Initially, with the huge dataset and high noise levels, preprocessing did seem like a herculean task! Well, 80% of the time goes into preprocessing in order to achieve the best results. We managed to implement it by using text mining techniques. We started off by carrying out a basic analysis of checking for null characters, finding the sentence length of each text message as well as finding out the words with the highest frequencies. We also implemented the removal of stopwords, stemming, and lemmatization. The aim of both stemming and lemmatization is to reduce the corpus size and complexity for creating embeddings from simpler words which is useful for sentiment analysis. Stopwords are words that are omitted since it does not provide value for the machine’s understanding of texts.

Furthermore, we realized our dataset contained loads of emojis, URLs, hashtags, misspelled words, and slangs. In order to reduce the noise levels to a greater extent, we had to remove the emoticons from the chats using regular expressions and change the misspelled words by creating a dictionary. The tricky part here involved converting the chat slang abbreviations since it was necessary for feature selection. Unfortunately, it was difficult to find a library or database of words that do that. We had to create a dictionary for that purpose.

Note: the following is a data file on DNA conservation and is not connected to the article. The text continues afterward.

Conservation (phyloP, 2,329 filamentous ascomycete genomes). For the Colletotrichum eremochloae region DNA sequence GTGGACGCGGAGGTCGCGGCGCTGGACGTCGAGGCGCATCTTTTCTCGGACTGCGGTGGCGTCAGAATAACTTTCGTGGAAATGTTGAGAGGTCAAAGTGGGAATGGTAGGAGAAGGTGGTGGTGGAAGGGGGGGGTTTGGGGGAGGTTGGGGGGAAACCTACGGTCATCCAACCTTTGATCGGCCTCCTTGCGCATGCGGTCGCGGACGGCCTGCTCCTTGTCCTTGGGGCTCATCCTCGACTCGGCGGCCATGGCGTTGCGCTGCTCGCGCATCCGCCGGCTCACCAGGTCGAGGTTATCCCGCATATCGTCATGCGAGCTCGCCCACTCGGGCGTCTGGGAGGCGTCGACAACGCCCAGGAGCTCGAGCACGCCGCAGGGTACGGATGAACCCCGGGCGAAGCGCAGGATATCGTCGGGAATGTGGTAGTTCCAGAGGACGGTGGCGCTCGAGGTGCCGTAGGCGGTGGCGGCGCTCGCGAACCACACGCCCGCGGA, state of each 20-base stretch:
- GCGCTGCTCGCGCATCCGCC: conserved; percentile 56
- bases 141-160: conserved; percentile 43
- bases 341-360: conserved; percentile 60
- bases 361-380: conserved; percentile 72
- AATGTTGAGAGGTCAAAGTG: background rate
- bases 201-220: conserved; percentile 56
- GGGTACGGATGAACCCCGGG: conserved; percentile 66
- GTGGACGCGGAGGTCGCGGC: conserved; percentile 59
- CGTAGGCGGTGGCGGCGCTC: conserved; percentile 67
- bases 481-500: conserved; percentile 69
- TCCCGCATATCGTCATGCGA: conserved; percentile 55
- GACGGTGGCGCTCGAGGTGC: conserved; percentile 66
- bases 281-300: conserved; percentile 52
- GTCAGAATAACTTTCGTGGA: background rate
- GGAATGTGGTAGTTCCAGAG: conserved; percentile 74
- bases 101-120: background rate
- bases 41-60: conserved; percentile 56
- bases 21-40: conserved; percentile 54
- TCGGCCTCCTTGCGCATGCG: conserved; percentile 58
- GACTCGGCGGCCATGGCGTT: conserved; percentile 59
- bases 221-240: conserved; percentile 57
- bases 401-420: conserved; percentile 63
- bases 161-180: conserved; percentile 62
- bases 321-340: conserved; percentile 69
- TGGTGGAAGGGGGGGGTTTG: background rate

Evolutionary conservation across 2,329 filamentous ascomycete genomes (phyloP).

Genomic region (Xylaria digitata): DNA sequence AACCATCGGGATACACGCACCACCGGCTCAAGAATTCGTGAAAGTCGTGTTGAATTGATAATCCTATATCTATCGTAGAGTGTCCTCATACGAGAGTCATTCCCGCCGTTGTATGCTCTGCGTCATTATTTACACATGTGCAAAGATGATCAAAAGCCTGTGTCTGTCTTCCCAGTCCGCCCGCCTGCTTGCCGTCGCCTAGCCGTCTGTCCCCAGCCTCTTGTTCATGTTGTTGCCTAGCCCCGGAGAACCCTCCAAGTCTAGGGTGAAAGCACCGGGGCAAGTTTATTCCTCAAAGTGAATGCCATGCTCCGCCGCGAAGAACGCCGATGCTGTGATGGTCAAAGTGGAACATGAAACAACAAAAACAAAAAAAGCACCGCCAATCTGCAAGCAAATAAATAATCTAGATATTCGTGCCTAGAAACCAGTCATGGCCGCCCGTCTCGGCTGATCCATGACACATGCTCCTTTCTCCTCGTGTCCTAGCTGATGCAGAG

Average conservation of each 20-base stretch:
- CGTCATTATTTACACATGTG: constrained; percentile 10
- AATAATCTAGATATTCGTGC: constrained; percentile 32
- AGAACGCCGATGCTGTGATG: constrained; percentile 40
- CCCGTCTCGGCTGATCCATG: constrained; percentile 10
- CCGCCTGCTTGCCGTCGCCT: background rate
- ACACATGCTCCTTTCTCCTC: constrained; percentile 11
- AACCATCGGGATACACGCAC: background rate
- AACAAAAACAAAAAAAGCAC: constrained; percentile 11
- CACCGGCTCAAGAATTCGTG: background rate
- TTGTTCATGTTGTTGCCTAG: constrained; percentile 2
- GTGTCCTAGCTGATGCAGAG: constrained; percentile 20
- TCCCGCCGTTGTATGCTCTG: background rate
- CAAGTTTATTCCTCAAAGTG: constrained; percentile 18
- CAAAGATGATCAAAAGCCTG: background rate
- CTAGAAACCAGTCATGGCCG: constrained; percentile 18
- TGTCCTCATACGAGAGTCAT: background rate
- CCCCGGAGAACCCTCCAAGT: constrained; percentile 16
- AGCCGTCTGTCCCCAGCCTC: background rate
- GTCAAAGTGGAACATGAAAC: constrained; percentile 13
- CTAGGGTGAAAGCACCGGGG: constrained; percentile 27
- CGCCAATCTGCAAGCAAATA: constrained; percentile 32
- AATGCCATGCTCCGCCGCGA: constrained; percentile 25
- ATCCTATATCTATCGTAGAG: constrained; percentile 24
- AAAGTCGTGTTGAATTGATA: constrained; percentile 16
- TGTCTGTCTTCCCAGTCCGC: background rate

slang_dict = {"aren't": "are not", "can't": "cannot", "couldn't": "could not","didn't": "did not","doesn't": "does not",
"don't": "do not","hadn't": "had not"......}
def process_data(data):
   return data

The Exploratory Data Analysis

We further tried to analyze the top 20 frequently words in the chatlogs as unigrams and bigrams. A unigram is an n-gram consisting of a single word from a sequence and bigrams contain two words from a sequence.

Top 20 Unigrams

From the analysis, we inferred that words such as “age”,” sex”, “hi” etc were very frequently used in the catalogs.

Moving into the language model and classification